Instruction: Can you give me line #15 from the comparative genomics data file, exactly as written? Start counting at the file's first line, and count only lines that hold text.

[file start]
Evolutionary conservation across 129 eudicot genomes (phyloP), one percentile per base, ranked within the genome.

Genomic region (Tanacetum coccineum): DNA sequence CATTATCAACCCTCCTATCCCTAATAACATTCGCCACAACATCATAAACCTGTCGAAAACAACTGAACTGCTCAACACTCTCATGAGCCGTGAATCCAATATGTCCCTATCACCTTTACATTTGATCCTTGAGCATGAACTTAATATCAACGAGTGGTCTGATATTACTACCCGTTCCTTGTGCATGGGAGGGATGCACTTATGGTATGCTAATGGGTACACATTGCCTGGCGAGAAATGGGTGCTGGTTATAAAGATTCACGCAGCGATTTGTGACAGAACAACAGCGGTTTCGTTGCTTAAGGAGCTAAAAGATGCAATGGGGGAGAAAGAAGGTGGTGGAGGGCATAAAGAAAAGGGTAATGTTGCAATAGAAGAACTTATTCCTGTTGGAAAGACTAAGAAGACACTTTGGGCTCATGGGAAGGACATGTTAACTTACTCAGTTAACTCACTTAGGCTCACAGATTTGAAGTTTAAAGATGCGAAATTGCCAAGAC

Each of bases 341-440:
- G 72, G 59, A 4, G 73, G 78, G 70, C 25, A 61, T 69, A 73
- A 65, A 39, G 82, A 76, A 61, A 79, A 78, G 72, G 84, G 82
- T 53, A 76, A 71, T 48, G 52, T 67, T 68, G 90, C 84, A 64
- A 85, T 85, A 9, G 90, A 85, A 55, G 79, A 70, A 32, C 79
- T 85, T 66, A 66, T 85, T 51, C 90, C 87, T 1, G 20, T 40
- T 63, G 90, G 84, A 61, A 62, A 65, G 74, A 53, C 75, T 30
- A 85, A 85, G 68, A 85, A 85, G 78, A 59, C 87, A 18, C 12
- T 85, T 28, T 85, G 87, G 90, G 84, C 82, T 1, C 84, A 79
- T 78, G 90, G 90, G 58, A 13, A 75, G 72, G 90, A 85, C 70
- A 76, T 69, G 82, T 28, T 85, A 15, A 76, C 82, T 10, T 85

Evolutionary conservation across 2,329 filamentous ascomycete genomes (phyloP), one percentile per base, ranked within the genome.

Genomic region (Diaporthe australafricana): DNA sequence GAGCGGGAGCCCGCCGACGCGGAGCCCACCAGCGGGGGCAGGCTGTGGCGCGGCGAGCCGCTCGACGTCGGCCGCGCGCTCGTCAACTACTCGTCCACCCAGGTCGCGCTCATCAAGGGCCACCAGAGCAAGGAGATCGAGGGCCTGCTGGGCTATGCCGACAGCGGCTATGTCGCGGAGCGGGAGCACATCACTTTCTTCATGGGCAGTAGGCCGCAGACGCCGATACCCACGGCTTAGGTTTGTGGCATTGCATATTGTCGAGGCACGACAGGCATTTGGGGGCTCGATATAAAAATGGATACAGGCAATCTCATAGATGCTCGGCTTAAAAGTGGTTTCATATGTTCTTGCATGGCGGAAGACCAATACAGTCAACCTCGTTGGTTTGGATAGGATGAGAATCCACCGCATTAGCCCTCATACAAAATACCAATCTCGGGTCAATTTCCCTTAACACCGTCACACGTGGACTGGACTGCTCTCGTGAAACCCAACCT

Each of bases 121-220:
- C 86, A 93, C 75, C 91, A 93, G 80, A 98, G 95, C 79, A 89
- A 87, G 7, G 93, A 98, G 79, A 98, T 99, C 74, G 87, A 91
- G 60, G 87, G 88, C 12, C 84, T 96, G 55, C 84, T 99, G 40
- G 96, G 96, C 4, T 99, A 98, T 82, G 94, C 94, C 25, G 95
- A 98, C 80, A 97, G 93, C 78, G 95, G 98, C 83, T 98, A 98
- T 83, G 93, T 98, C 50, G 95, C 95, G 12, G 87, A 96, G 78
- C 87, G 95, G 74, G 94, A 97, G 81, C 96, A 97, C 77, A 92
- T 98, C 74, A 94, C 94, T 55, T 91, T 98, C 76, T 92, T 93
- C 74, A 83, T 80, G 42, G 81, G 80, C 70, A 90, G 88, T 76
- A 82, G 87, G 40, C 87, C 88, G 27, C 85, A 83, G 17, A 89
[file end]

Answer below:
Genomic region (Diaporthe australafricana): DNA sequence GAGCGGGAGCCCGCCGACGCGGAGCCCACCAGCGGGGGCAGGCTGTGGCGCGGCGAGCCGCTCGACGTCGGCCGCGCGCTCGTCAACTACTCGTCCACCCAGGTCGCGCTCATCAAGGGCCACCAGAGCAAGGAGATCGAGGGCCTGCTGGGCTATGCCGACAGCGGCTATGTCGCGGAGCGGGAGCACATCACTTTCTTCATGGGCAGTAGGCCGCAGACGCCGATACCCACGGCTTAGGTTTGTGGCATTGCATATTGTCGAGGCACGACAGGCATTTGGGGGCTCGATATAAAAATGGATACAGGCAATCTCATAGATGCTCGGCTTAAAAGTGGTTTCATATGTTCTTGCATGGCGGAAGACCAATACAGTCAACCTCGTTGGTTTGGATAGGATGAGAATCCACCGCATTAGCCCTCATACAAAATACCAATCTCGGGTCAATTTCCCTTAACACCGTCACACGTGGACTGGACTGCTCTCGTGAAACCCAACCT